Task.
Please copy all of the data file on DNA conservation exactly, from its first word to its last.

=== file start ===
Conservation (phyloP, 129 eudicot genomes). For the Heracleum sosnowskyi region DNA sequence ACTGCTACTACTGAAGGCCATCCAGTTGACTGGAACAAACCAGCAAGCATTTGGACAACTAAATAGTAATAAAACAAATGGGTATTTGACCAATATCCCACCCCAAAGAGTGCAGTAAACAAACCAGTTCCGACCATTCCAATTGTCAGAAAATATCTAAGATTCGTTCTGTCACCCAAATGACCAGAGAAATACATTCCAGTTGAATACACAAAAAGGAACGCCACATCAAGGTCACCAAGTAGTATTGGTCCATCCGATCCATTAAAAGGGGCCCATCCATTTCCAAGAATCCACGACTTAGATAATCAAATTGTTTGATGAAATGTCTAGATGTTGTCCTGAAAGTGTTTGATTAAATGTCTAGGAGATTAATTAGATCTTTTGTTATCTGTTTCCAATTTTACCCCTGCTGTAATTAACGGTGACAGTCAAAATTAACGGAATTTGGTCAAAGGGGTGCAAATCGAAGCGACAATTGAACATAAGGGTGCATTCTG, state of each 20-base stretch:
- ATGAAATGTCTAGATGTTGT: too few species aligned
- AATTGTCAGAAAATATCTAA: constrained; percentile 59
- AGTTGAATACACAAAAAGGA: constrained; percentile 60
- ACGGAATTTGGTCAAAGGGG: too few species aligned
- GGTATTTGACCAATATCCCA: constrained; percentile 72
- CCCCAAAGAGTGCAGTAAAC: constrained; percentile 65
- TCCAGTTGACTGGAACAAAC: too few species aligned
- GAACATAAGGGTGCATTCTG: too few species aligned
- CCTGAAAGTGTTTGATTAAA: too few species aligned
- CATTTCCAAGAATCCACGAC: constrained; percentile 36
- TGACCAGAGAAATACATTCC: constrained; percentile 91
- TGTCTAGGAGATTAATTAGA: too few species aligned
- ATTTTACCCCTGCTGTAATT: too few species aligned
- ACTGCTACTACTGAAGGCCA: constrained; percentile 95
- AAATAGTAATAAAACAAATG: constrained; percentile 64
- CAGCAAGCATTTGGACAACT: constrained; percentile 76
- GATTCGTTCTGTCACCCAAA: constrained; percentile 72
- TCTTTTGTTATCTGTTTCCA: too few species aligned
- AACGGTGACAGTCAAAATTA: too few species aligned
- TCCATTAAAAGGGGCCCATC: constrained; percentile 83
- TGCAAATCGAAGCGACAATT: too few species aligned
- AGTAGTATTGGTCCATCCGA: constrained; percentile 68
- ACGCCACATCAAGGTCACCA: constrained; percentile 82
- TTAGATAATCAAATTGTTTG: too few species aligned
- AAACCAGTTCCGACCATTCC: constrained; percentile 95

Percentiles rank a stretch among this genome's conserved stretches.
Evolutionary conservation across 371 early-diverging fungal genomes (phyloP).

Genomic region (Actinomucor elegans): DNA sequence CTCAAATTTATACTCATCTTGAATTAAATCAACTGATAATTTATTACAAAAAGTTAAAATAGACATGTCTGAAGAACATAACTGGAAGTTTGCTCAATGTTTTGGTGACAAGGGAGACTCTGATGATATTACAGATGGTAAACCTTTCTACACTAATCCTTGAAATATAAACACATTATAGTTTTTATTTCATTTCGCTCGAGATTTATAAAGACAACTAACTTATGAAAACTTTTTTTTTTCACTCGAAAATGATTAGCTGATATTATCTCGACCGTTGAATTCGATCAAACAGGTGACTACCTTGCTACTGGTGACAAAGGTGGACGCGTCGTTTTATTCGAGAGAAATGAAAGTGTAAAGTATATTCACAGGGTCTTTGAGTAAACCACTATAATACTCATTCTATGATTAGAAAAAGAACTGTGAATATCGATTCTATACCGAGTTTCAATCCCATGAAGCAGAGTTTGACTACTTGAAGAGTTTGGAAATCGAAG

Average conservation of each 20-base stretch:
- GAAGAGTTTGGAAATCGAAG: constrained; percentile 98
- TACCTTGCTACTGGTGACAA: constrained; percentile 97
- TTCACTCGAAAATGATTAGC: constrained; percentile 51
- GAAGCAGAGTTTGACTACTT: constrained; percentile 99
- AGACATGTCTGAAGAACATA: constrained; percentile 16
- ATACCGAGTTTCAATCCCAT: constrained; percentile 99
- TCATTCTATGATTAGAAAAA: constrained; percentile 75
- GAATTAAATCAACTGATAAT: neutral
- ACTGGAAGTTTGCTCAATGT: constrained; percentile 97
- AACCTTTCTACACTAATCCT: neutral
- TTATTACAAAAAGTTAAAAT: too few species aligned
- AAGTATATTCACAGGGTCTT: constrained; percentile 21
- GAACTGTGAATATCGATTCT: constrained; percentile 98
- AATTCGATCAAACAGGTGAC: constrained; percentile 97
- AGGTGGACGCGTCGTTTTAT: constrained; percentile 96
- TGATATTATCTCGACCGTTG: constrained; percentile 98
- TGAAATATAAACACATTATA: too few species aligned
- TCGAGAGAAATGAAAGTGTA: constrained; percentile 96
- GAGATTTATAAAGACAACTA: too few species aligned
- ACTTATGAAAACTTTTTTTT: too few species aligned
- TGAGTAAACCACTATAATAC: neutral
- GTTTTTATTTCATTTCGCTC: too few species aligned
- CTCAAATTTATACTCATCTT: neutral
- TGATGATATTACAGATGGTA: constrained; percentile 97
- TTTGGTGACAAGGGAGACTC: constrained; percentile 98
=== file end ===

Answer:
Conservation (phyloP, 129 eudicot genomes). For the Heracleum sosnowskyi region DNA sequence ACTGCTACTACTGAAGGCCATCCAGTTGACTGGAACAAACCAGCAAGCATTTGGACAACTAAATAGTAATAAAACAAATGGGTATTTGACCAATATCCCACCCCAAAGAGTGCAGTAAACAAACCAGTTCCGACCATTCCAATTGTCAGAAAATATCTAAGATTCGTTCTGTCACCCAAATGACCAGAGAAATACATTCCAGTTGAATACACAAAAAGGAACGCCACATCAAGGTCACCAAGTAGTATTGGTCCATCCGATCCATTAAAAGGGGCCCATCCATTTCCAAGAATCCACGACTTAGATAATCAAATTGTTTGATGAAATGTCTAGATGTTGTCCTGAAAGTGTTTGATTAAATGTCTAGGAGATTAATTAGATCTTTTGTTATCTGTTTCCAATTTTACCCCTGCTGTAATTAACGGTGACAGTCAAAATTAACGGAATTTGGTCAAAGGGGTGCAAATCGAAGCGACAATTGAACATAAGGGTGCATTCTG, state of each 20-base stretch:
- ATGAAATGTCTAGATGTTGT: too few species aligned
- AATTGTCAGAAAATATCTAA: constrained; percentile 59
- AGTTGAATACACAAAAAGGA: constrained; percentile 60
- ACGGAATTTGGTCAAAGGGG: too few species aligned
- GGTATTTGACCAATATCCCA: constrained; percentile 72
- CCCCAAAGAGTGCAGTAAAC: constrained; percentile 65
- TCCAGTTGACTGGAACAAAC: too few species aligned
- GAACATAAGGGTGCATTCTG: too few species aligned
- CCTGAAAGTGTTTGATTAAA: too few species aligned
- CATTTCCAAGAATCCACGAC: constrained; percentile 36
- TGACCAGAGAAATACATTCC: constrained; percentile 91
- TGTCTAGGAGATTAATTAGA: too few species aligned
- ATTTTACCCCTGCTGTAATT: too few species aligned
- ACTGCTACTACTGAAGGCCA: constrained; percentile 95
- AAATAGTAATAAAACAAATG: constrained; percentile 64
- CAGCAAGCATTTGGACAACT: constrained; percentile 76
- GATTCGTTCTGTCACCCAAA: constrained; percentile 72
- TCTTTTGTTATCTGTTTCCA: too few species aligned
- AACGGTGACAGTCAAAATTA: too few species aligned
- TCCATTAAAAGGGGCCCATC: constrained; percentile 83
- TGCAAATCGAAGCGACAATT: too few species aligned
- AGTAGTATTGGTCCATCCGA: constrained; percentile 68
- ACGCCACATCAAGGTCACCA: constrained; percentile 82
- TTAGATAATCAAATTGTTTG: too few species aligned
- AAACCAGTTCCGACCATTCC: constrained; percentile 95

Percentiles rank a stretch among this genome's conserved stretches.
Evolutionary conservation across 371 early-diverging fungal genomes (phyloP).

Genomic region (Actinomucor elegans): DNA sequence CTCAAATTTATACTCATCTTGAATTAAATCAACTGATAATTTATTACAAAAAGTTAAAATAGACATGTCTGAAGAACATAACTGGAAGTTTGCTCAATGTTTTGGTGACAAGGGAGACTCTGATGATATTACAGATGGTAAACCTTTCTACACTAATCCTTGAAATATAAACACATTATAGTTTTTATTTCATTTCGCTCGAGATTTATAAAGACAACTAACTTATGAAAACTTTTTTTTTTCACTCGAAAATGATTAGCTGATATTATCTCGACCGTTGAATTCGATCAAACAGGTGACTACCTTGCTACTGGTGACAAAGGTGGACGCGTCGTTTTATTCGAGAGAAATGAAAGTGTAAAGTATATTCACAGGGTCTTTGAGTAAACCACTATAATACTCATTCTATGATTAGAAAAAGAACTGTGAATATCGATTCTATACCGAGTTTCAATCCCATGAAGCAGAGTTTGACTACTTGAAGAGTTTGGAAATCGAAG

Average conservation of each 20-base stretch:
- GAAGAGTTTGGAAATCGAAG: constrained; percentile 98
- TACCTTGCTACTGGTGACAA: constrained; percentile 97
- TTCACTCGAAAATGATTAGC: constrained; percentile 51
- GAAGCAGAGTTTGACTACTT: constrained; percentile 99
- AGACATGTCTGAAGAACATA: constrained; percentile 16
- ATACCGAGTTTCAATCCCAT: constrained; percentile 99
- TCATTCTATGATTAGAAAAA: constrained; percentile 75
- GAATTAAATCAACTGATAAT: neutral
- ACTGGAAGTTTGCTCAATGT: constrained; percentile 97
- AACCTTTCTACACTAATCCT: neutral
- TTATTACAAAAAGTTAAAAT: too few species aligned
- AAGTATATTCACAGGGTCTT: constrained; percentile 21
- GAACTGTGAATATCGATTCT: constrained; percentile 98
- AATTCGATCAAACAGGTGAC: constrained; percentile 97
- AGGTGGACGCGTCGTTTTAT: constrained; percentile 96
- TGATATTATCTCGACCGTTG: constrained; percentile 98
- TGAAATATAAACACATTATA: too few species aligned
- TCGAGAGAAATGAAAGTGTA: constrained; percentile 96
- GAGATTTATAAAGACAACTA: too few species aligned
- ACTTATGAAAACTTTTTTTT: too few species aligned
- TGAGTAAACCACTATAATAC: neutral
- GTTTTTATTTCATTTCGCTC: too few species aligned
- CTCAAATTTATACTCATCTT: neutral
- TGATGATATTACAGATGGTA: constrained; percentile 97
- TTTGGTGACAAGGGAGACTC: constrained; percentile 98